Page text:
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gyre

Syllabification: gyre
Pronunciation: /ˈjī(ə)r
 
/

Definition of gyre in English:

verb

[no object] literary
Whirl; gyrate: a swarm of ghosts gyred around him
More example sentences
  • The serpents intertwined, gyring, intertwining and weaved around one another, racing towards her.
  • The current is not, however, continuous around Antarctica and it is absorbed in the two large gyre systems of the Weddell Sea and the Ross Sea.
  • Another no-mates, quarantined island where they gyre and gambol long and hard and in public.

noun

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1A spiral; a vortex.
Example sentences
  • The air in the North Pacific subtropical gyre is heated at the equator and rises high into the atmosphere because of its buoyancy in cooler, surrounding air masses.
  • And for the past fifty years or so, plastics that have made their way into the Pacific Ocean have been fragmenting and accumulating as a kind of swirling sewer in the North Pacific subtropical gyre.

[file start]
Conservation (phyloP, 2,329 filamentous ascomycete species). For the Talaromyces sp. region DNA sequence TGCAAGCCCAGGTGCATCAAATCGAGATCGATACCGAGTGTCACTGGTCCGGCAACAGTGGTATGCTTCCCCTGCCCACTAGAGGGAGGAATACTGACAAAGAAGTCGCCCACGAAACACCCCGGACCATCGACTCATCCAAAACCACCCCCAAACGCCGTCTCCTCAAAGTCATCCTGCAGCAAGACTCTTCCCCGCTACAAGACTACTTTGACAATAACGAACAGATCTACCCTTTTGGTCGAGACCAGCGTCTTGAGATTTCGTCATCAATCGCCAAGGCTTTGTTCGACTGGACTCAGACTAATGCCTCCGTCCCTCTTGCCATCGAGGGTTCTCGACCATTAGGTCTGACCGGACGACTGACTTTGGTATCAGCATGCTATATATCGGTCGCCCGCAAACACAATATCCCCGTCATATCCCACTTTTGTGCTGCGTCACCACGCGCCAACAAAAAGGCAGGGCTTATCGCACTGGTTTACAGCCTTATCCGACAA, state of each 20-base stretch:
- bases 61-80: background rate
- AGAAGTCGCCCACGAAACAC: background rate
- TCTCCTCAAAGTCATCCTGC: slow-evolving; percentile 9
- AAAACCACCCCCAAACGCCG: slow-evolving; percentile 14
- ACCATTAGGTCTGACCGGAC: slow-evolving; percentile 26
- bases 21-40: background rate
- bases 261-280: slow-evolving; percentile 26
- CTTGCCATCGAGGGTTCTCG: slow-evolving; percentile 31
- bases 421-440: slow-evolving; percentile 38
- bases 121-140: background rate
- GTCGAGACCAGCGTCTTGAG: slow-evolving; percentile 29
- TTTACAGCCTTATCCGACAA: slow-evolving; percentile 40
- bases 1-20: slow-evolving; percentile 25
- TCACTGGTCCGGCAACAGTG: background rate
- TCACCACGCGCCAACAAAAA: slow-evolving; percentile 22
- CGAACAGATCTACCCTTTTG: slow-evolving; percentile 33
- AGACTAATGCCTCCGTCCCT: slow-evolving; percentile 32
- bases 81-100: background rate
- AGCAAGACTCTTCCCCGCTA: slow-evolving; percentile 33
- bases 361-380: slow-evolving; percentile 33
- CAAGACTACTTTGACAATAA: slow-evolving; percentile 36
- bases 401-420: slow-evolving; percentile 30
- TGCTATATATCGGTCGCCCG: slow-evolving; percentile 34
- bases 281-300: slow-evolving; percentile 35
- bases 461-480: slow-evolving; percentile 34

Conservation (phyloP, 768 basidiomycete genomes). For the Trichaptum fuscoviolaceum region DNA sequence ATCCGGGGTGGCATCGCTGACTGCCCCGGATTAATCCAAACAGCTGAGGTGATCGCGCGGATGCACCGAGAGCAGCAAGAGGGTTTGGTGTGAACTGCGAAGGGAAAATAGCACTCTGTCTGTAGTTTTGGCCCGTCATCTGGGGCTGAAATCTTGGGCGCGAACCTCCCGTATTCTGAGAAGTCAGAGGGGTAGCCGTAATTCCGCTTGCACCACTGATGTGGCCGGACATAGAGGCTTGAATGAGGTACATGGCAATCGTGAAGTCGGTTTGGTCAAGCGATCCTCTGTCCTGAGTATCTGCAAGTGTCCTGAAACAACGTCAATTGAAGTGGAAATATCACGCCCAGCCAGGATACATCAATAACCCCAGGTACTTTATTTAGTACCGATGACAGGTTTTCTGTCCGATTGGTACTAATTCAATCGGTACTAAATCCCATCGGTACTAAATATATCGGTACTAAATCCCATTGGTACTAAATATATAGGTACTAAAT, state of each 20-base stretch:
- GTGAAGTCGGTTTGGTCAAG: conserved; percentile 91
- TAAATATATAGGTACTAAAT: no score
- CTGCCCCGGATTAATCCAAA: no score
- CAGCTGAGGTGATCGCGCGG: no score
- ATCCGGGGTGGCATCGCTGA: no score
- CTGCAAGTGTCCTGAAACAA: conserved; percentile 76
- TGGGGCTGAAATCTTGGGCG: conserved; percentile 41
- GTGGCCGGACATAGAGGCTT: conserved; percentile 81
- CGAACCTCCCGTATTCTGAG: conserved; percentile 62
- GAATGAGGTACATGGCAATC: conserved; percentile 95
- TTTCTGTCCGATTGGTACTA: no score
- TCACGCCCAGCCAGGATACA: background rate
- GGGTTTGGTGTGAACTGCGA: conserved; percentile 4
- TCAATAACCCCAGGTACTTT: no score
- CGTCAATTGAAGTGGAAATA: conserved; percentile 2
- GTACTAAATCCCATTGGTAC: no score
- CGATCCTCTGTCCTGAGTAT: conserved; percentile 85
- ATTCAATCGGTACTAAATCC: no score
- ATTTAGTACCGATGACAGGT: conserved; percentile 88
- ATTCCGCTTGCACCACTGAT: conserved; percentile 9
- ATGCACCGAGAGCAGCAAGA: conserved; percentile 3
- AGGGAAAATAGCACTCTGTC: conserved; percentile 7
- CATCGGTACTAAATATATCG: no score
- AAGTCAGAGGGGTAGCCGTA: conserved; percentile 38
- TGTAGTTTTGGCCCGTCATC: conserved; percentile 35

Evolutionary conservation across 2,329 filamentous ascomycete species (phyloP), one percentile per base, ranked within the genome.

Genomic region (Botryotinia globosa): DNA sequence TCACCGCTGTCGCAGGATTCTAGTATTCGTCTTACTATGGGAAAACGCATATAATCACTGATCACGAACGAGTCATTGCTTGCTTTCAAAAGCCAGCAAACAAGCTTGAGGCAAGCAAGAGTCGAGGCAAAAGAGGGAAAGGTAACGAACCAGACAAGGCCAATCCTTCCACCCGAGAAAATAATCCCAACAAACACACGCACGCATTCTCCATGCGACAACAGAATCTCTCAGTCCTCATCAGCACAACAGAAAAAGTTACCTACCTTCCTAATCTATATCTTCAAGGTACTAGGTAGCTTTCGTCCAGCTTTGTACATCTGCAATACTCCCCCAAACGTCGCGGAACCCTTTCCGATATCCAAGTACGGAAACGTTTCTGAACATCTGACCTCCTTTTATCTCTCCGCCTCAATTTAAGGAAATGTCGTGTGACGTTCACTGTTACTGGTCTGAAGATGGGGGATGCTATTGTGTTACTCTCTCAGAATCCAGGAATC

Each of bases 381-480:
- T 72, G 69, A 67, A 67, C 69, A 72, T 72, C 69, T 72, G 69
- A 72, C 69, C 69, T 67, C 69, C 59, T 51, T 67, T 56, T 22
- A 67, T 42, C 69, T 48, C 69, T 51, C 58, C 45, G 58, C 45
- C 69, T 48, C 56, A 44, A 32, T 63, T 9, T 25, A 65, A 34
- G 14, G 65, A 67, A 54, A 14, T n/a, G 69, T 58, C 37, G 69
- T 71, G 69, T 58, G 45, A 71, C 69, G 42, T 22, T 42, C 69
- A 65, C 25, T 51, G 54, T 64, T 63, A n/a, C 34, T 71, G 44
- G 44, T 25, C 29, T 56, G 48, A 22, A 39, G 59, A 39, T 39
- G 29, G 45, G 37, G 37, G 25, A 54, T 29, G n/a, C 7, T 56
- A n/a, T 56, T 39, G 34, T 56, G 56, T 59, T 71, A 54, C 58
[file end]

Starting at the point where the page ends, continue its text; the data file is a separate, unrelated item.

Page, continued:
• Because 40 percent of the oceans are classified as subtropical gyres, a fourth of the planet's surface area has become an accumulator of floating plastic debris.
1.1 Geography A circular pattern of currents in an ocean basin: the central North Pacific gyre
More example sentences
  • These currents flow in large rotating loops called gyres.
  • The August data support the results of earlier investigations that suggested that dynamic forcing by a basinwide gyre is responsible for the upwelling in the open water.
  • Zones of minimum upwelling and, therefore, productivity, occur in the central regions of the oceans known as the gyres.

Origin

late Middle English (in the sense 'whirl (someone or something) around'): from late Latin gyrare, from Latin gyrus 'a ring', from Greek guros. The noun is from Latin gyrus.

Definition of gyre in:

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